Second, different animals are intelligent in different ways. Some jays bury seeds in thousands of locations to which they return months later. No human has such powerful spatial memory. Millions of times more sensitive to electrical fields than we are, some sharks can detect smaller fishes hidden in sand by sensing the electric potentials of their heartbeats. In some ways the mental world of a jay or shark is less sophisticated than ours, in some ways more sophisticated.
Third, most humans actually are quite irrational. Would rational beings riot over the outcome of a football game? Smoke, eat, and drink themselves to death? Poison the water, soil, and air on which they rely? Believe that other religions are false but theirs is true? Would they disrespect someone because of that individual’s nationality, skin color, or sex?
Finally, anyone who believes that humans are more important than other animals because humans are more intelligent must also believe that humans with high IQs are more important than humans with lower IQs. No doubt, such a person believes otherwise when their own IQ is the lower one!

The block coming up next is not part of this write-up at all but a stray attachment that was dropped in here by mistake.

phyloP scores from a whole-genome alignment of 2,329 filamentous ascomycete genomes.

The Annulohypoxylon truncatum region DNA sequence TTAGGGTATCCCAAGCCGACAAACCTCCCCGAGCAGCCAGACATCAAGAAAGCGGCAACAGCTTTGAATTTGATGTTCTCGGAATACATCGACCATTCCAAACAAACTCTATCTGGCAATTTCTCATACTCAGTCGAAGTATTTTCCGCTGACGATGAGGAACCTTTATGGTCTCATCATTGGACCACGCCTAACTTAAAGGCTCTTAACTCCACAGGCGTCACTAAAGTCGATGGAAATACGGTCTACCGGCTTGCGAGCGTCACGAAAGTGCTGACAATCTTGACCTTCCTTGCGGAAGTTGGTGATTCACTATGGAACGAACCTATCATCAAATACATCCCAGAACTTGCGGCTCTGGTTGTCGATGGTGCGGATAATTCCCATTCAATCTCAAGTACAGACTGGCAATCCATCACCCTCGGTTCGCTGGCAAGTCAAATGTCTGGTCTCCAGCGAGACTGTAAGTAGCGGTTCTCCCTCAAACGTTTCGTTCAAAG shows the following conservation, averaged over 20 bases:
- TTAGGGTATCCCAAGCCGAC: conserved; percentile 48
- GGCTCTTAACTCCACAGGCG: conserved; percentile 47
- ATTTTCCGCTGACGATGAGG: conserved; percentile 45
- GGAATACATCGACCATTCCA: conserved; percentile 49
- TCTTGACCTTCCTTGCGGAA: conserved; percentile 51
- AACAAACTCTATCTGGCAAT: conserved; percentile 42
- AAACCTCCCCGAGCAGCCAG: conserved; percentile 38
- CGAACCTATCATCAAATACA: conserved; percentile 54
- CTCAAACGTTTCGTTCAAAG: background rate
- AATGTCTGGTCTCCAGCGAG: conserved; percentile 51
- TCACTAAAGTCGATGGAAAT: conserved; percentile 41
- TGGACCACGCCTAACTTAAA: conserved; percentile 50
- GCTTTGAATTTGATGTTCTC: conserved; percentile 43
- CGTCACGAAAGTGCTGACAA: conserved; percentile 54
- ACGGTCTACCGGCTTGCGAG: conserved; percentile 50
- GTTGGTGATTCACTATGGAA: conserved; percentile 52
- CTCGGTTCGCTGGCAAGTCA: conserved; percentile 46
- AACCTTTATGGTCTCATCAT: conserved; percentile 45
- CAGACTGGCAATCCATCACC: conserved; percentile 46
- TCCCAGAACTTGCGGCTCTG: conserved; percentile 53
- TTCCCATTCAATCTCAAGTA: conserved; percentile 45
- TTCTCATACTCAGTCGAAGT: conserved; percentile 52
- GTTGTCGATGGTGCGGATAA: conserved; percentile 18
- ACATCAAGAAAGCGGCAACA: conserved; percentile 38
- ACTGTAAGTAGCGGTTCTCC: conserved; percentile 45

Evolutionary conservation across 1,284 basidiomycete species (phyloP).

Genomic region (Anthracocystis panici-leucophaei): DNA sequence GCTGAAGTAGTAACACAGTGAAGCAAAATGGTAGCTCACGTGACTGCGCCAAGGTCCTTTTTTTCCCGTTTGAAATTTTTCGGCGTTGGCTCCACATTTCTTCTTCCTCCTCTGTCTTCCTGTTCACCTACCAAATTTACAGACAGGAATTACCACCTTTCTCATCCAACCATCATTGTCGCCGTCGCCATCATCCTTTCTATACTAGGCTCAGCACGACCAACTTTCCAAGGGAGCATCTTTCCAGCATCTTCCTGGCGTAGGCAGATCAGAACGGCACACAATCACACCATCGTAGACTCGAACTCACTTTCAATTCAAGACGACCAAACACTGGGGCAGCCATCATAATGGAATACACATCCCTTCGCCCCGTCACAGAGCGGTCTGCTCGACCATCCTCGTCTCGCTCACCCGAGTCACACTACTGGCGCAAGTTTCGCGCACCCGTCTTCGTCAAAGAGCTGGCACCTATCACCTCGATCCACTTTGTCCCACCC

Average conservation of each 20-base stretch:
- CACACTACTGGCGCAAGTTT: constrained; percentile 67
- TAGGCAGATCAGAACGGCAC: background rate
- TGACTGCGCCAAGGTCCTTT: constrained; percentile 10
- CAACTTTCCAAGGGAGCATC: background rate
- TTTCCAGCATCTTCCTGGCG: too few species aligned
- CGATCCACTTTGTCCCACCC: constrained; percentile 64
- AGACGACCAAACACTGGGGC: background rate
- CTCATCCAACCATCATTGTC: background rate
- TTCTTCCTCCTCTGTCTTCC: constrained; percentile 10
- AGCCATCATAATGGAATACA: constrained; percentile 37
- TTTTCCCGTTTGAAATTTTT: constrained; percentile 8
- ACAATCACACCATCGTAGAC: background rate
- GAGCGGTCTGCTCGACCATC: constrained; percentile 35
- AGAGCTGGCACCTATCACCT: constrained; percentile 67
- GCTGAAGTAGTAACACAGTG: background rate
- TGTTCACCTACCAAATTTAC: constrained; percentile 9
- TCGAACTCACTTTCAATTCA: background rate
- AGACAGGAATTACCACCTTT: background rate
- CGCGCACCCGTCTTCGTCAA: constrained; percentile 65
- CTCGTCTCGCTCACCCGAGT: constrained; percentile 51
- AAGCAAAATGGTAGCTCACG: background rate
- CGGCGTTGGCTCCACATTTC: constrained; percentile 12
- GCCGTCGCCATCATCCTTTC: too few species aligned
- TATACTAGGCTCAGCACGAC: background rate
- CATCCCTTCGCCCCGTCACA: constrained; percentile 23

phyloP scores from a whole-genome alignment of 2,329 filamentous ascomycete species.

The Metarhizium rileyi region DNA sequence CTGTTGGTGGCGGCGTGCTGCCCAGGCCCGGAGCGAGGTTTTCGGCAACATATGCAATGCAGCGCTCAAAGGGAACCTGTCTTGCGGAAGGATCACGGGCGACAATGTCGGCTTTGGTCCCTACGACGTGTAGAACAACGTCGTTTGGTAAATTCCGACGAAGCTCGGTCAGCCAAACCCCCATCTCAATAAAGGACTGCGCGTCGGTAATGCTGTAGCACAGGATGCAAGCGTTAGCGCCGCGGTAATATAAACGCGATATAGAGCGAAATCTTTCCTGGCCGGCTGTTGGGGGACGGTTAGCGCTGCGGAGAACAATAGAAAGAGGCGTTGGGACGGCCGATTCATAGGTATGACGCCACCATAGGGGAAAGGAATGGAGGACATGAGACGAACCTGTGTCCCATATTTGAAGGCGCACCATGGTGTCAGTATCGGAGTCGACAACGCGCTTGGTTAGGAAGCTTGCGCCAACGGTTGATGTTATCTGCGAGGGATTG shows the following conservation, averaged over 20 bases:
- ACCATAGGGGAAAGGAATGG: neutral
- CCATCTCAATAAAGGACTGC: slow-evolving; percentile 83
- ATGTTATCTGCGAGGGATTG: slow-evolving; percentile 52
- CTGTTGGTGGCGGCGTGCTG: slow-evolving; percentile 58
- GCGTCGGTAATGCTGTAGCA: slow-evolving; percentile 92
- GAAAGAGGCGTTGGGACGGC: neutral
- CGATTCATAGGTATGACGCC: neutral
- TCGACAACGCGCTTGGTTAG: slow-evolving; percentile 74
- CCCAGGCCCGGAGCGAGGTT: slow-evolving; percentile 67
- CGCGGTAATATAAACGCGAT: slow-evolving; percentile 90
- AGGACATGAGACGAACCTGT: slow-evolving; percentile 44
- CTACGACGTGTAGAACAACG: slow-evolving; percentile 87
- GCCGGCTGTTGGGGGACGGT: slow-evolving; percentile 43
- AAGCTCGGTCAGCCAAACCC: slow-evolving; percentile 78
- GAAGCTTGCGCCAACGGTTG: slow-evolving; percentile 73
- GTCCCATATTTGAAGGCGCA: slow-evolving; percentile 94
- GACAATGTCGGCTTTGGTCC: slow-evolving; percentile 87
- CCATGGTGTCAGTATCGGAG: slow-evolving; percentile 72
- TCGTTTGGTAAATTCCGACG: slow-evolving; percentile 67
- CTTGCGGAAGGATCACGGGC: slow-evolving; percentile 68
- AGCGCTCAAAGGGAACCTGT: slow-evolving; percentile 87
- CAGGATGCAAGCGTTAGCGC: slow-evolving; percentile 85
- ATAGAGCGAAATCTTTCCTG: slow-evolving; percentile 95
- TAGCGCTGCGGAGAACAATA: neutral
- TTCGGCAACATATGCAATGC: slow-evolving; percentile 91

4. You think that sentience should be the sole requirement for basic legal rights. Why?
Sentience should suffice for basic legal rights because anyone who can experience has an interest in staying alive and faring well, and the whole point of laws is to protect interests. In the eyes of the law, the most mentally incompetent humans have interests that warrant protection. Further, their interests don’t count for less than those of humans with normal or high IQs. Why shouldn’t all nonhuman beings also have rights?
Consciousness of any type and degree creates a need for protection. Any sentient being loses everything when they die. Any sentient being can suffer. Freedom from deprivation and pain is as relevant to lobsters and snakes as to gorillas and humans.
In terms of their right to justice, all sentient beings are equal. They not only have a moral right to life and freedom from abuse; they have an equal right.